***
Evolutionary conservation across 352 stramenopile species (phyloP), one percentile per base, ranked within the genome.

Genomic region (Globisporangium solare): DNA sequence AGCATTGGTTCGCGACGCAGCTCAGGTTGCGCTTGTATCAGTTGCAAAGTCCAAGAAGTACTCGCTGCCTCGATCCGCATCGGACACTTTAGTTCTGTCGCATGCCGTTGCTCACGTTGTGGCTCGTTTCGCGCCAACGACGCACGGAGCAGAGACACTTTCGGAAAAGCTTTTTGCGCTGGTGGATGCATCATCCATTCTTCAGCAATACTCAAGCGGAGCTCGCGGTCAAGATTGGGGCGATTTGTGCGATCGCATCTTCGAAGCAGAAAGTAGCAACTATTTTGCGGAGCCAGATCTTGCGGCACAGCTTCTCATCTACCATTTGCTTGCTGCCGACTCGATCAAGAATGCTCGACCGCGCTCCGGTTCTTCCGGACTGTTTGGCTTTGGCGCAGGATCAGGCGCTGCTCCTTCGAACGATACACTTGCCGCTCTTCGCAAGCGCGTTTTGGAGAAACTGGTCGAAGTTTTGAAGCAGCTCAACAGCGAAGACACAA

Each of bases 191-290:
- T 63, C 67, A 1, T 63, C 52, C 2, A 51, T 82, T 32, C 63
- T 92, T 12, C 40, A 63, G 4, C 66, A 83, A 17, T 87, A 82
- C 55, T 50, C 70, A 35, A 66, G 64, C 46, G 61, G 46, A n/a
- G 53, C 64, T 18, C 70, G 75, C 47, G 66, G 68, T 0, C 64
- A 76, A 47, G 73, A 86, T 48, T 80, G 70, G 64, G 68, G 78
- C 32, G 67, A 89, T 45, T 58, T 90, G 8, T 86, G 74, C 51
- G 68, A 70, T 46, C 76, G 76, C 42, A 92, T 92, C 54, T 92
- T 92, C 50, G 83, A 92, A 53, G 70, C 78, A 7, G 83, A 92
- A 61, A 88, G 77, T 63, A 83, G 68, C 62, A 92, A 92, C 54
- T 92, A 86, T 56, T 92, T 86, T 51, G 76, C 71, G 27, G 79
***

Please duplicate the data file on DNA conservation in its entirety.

Evolutionary conservation across 352 stramenopile species (phyloP), one percentile per base, ranked within the genome.

Genomic region (Globisporangium solare): DNA sequence AGCATTGGTTCGCGACGCAGCTCAGGTTGCGCTTGTATCAGTTGCAAAGTCCAAGAAGTACTCGCTGCCTCGATCCGCATCGGACACTTTAGTTCTGTCGCATGCCGTTGCTCACGTTGTGGCTCGTTTCGCGCCAACGACGCACGGAGCAGAGACACTTTCGGAAAAGCTTTTTGCGCTGGTGGATGCATCATCCATTCTTCAGCAATACTCAAGCGGAGCTCGCGGTCAAGATTGGGGCGATTTGTGCGATCGCATCTTCGAAGCAGAAAGTAGCAACTATTTTGCGGAGCCAGATCTTGCGGCACAGCTTCTCATCTACCATTTGCTTGCTGCCGACTCGATCAAGAATGCTCGACCGCGCTCCGGTTCTTCCGGACTGTTTGGCTTTGGCGCAGGATCAGGCGCTGCTCCTTCGAACGATACACTTGCCGCTCTTCGCAAGCGCGTTTTGGAGAAACTGGTCGAAGTTTTGAAGCAGCTCAACAGCGAAGACACAA

Each of bases 191-290:
- T 63, C 67, A 1, T 63, C 52, C 2, A 51, T 82, T 32, C 63
- T 92, T 12, C 40, A 63, G 4, C 66, A 83, A 17, T 87, A 82
- C 55, T 50, C 70, A 35, A 66, G 64, C 46, G 61, G 46, A n/a
- G 53, C 64, T 18, C 70, G 75, C 47, G 66, G 68, T 0, C 64
- A 76, A 47, G 73, A 86, T 48, T 80, G 70, G 64, G 68, G 78
- C 32, G 67, A 89, T 45, T 58, T 90, G 8, T 86, G 74, C 51
- G 68, A 70, T 46, C 76, G 76, C 42, A 92, T 92, C 54, T 92
- T 92, C 50, G 83, A 92, A 53, G 70, C 78, A 7, G 83, A 92
- A 61, A 88, G 77, T 63, A 83, G 68, C 62, A 92, A 92, C 54
- T 92, A 86, T 56, T 92, T 86, T 51, G 76, C 71, G 27, G 79